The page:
California lawmakers want to build a regulatory wall around the state, opening a new front in their brewing war with President Trump as they try to prevent any rollbacks in federal rules from weakening environmental protections here.
The new legislation, announced Thursday by Senate President Pro Tem Kevin de León (D-Los Angeles) and his colleagues, is an attempt to ensure federal rules on air quality, water protection, endangered species and worker safety would stay on the books in California even if they’re loosened in Washington. Federal standards in place before Trump took office would become enforceable by state officials in California.
“California can't afford to go back to the days of unregulated pollution," De León said at a news conference outside the Capitol. "We're not going to let this administration or any other undermine our progress.”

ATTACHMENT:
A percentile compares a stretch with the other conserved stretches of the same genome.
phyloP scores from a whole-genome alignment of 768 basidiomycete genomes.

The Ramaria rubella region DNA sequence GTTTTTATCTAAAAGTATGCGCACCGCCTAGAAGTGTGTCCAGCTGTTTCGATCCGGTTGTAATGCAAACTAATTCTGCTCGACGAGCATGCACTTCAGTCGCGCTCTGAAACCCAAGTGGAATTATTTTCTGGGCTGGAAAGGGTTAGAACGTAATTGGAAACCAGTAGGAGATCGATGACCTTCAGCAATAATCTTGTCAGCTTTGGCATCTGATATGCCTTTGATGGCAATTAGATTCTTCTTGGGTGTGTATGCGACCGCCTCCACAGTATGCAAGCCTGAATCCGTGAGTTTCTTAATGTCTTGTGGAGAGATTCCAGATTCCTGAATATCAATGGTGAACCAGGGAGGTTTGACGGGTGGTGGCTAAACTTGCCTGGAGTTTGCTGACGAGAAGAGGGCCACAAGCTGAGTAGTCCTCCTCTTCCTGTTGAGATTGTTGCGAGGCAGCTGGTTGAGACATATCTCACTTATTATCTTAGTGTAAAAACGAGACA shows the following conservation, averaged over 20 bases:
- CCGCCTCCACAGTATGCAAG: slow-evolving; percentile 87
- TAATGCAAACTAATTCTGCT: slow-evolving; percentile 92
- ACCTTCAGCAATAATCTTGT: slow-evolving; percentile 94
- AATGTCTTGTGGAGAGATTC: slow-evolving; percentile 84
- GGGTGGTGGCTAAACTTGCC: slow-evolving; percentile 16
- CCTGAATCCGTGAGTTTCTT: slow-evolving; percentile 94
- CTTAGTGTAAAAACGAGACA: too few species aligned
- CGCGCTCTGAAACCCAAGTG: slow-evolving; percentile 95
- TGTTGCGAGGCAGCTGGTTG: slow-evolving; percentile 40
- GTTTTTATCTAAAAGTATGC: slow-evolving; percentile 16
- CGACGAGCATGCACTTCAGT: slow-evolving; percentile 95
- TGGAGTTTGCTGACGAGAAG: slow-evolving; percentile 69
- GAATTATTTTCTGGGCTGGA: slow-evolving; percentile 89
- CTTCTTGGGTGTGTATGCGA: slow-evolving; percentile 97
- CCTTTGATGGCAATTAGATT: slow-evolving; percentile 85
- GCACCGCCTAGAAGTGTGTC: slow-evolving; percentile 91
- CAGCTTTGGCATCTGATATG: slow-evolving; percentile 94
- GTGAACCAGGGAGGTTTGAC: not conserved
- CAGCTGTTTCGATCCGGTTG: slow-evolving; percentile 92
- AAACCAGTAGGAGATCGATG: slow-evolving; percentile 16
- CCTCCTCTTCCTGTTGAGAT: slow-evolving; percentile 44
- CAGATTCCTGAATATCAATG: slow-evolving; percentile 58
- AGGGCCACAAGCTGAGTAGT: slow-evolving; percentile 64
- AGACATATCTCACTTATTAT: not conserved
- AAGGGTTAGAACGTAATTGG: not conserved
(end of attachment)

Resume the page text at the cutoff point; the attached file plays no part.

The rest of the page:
Another measure would try to prevent Washington from selling federal land in California to private developers without first offering it to state officials. A third proposal would protect federal workers, such as engineers and lawyers, from losing state certifications and licenses if they blow the whistle on problems at their agencies.
The sweeping package of legislation could be a prelude to drawn-out legal battles between California and Washington, and they arrive as Trump prepares to loosen federal environmental regulations.
“California will undoubtedly test the limits of what it’s possible for a state to do,” said Cara Horowitz, co-director of UCLA's Environmental Law Clinic. The state, she said, “has made very clear that it sees itself as the environmental resistance in the United States.”